Liberals have themselves to blame

The Globe and Mail headline describes a "surge in popularity" for Harper's Conservatives. It's true; the chess master of politics has managed once again to turn adversity -- recession and an initially dismal record thereof; standing to the right of everyone -- to achievement.

Or has he? In fact, two factors have brought our nation within reach of a "Reform" majority, and both were engineered by the loyal opposition itself.

Back in 2004, the Martin Liberals painted Harper as a scary neo-con -- which he may in fact be. Martin won that election, and lost the next playing the same card. And Ignatieff Dion lost the next playing the same card, all the while Harper governed almost like a Liberal. I believe the 1993 Tory ads poking fun at Jean Chretien's facial disfigurement -- and Chretien's historic speech following -- defined Chretien through three mandates. It reinforced his "little guy" image and endeared at least enough Canadians to the "untested" future Prime Minister. In a similar vein, while not many people feel endeared to Harper, the smart people that make up this country know when they've been told a story; and they hate being fooled twice, three times or even a fourth time?

This feeds directly into what happened this late summer and early fall, when Ignatieff decided Canadians would go the polls (and then decided not). In simple terms, Ignatieff had nothing to sell. Again, the smart people that make up this country know that we've had an easier recession than countries we care about, like the U.S. and those in Western Europe. So what was the election to be fought over -- a technical matter concerning employment insurance reform.

In fact, the Conservatives had succeeded brilliantly in striking at Ignatieff's weakness -- his presumed ugly ambition; his desire to be Prime Minister as a personal feather in the cap, not as a continuation of a lifelong pursuit of ... some policy goal.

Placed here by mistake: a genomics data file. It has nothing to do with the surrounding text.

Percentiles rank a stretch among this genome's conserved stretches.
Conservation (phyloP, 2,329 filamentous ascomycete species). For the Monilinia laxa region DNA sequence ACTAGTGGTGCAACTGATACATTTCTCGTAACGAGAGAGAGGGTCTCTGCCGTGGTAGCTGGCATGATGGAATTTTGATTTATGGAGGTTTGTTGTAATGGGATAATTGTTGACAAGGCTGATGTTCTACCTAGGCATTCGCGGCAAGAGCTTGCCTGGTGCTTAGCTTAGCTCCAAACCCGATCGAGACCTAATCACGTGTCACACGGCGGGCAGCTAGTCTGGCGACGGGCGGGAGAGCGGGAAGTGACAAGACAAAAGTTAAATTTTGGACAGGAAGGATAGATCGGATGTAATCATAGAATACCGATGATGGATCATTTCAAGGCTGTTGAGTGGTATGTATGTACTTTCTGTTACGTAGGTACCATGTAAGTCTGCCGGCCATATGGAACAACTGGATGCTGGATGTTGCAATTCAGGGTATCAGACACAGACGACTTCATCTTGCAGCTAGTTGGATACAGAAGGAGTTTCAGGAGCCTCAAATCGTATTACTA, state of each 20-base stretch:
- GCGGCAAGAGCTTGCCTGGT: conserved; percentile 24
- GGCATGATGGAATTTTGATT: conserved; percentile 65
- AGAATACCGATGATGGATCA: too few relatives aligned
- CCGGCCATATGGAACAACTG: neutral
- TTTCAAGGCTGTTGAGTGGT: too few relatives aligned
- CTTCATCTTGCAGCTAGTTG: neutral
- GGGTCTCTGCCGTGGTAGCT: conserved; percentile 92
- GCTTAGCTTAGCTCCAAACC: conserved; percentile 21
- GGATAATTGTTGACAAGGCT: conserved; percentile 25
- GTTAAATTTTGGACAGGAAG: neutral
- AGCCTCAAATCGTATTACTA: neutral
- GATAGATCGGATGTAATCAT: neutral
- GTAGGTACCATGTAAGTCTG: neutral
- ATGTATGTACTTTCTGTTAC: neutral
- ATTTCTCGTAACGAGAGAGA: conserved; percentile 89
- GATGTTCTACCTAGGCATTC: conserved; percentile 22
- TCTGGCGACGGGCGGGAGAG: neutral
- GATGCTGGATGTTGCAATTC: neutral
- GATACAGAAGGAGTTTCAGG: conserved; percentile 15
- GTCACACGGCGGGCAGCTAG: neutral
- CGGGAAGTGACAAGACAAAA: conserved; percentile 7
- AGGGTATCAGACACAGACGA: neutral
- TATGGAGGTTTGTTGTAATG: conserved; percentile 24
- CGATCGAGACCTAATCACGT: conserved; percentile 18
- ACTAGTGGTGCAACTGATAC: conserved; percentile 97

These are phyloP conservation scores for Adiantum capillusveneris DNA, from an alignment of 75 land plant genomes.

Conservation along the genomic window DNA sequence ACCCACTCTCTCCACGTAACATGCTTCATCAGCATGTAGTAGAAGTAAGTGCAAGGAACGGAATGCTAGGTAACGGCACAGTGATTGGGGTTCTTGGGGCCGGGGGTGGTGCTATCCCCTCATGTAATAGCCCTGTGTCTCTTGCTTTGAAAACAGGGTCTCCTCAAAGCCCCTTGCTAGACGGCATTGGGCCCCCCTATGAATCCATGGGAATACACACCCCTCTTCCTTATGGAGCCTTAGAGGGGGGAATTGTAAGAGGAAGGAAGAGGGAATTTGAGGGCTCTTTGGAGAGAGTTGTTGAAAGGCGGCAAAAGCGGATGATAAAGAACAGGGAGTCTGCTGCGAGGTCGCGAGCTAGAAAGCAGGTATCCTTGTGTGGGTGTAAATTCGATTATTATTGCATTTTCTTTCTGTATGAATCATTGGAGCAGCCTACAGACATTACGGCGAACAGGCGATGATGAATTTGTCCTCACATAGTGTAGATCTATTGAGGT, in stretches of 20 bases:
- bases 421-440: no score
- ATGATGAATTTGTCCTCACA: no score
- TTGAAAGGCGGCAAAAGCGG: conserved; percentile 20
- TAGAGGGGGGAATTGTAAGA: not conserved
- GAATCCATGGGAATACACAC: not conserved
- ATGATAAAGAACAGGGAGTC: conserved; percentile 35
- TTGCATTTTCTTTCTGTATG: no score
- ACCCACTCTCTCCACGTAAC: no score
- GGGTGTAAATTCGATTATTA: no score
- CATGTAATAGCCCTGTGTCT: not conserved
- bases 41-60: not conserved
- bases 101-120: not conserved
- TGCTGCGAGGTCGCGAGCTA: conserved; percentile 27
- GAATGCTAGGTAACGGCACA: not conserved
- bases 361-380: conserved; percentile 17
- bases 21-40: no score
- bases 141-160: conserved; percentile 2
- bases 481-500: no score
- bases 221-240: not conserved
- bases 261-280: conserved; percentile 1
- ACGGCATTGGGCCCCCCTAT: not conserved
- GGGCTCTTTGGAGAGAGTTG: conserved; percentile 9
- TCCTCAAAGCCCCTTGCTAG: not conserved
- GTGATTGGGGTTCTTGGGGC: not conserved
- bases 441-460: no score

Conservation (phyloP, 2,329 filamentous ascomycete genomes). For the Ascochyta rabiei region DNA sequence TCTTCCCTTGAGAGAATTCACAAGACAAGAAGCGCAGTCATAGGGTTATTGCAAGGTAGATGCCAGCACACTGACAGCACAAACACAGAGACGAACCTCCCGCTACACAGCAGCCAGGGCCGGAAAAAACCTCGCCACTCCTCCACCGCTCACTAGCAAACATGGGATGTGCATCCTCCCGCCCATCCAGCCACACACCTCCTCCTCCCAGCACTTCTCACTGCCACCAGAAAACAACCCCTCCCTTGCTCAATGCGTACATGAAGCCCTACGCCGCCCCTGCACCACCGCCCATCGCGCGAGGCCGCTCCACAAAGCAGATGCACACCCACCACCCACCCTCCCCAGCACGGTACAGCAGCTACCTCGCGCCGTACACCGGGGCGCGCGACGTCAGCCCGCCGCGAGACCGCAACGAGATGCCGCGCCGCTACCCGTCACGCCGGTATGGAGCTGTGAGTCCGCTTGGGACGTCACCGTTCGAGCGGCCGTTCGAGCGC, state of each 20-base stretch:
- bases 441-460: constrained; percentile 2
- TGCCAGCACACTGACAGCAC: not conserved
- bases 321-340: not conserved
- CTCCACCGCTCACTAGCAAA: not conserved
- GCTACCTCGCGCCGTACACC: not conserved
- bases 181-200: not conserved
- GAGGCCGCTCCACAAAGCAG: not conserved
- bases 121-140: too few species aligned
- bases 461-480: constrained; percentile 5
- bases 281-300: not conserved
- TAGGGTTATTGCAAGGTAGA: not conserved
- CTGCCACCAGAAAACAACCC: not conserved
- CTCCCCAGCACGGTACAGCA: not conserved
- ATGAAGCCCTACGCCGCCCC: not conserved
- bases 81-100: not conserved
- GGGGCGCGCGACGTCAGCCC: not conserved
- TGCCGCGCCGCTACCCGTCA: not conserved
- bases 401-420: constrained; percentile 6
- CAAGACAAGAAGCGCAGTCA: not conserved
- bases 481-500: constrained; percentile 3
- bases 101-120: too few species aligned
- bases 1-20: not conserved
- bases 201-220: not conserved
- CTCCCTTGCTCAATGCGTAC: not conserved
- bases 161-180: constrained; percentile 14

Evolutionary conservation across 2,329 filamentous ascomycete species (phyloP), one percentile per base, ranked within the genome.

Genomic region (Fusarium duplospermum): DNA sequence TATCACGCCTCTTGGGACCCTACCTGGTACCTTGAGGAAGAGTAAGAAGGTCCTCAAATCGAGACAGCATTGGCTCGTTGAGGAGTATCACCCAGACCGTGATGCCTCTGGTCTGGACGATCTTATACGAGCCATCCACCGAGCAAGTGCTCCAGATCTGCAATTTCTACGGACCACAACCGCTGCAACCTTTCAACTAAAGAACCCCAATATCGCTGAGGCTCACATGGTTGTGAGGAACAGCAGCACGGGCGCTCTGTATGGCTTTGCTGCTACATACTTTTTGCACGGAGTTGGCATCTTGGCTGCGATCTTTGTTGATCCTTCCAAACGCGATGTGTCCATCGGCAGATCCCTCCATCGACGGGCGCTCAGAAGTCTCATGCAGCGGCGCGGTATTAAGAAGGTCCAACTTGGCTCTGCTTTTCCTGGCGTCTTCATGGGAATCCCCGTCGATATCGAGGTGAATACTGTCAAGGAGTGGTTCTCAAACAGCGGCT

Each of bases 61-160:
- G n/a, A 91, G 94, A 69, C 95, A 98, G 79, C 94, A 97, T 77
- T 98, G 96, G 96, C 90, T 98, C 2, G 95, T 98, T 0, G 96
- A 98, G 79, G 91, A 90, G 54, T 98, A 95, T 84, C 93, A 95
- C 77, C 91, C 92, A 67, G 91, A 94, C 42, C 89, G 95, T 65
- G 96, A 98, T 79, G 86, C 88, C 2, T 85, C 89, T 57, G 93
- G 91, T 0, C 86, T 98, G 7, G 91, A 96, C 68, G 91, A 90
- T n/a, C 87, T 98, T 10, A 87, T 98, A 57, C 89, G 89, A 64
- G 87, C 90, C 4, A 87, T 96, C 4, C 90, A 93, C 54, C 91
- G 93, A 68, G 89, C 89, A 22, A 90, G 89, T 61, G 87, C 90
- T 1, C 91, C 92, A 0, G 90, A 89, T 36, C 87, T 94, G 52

Ignatieff was not sincere. Sure, he's new on the national stage, but he's also an experienced TV broadcaster, and, like Reagan or our most recent two Governors General, his charisma should be dancing on the television screens. It does not.

For Ignatieff to have a hope, he must follow this approach:

  1. though you came late to the party, recognize that last-fall's near two-for-one election campaign taught Canadians to seek a resolution to the string of minority governments. the reasons for not choosing Harper have diminished since 2004, and amendments to EI reform are not going to overturn everything since. be a real policy alternative.
  2. stop thinking you're smart. you are in close quarters and on typewriters, but -- perhaps unlike the U.S. -- Canadians en masse tend to act more intelligently than their average IQ. We can smell a lie, so tell it to us straight.
  3. attack Harper on his systemic failures. Most critically, you should take credit for Canada's relatively light recession, given Harper's abysmal blindness and inaction on the issue just 12 months ago. He had to be led to the policy he now takes credit for. Exploit that.
  4. take a charisma pill; we'll excuse you for being smooth. We won't excuse you for handing the charisma crown to Stephen Harper.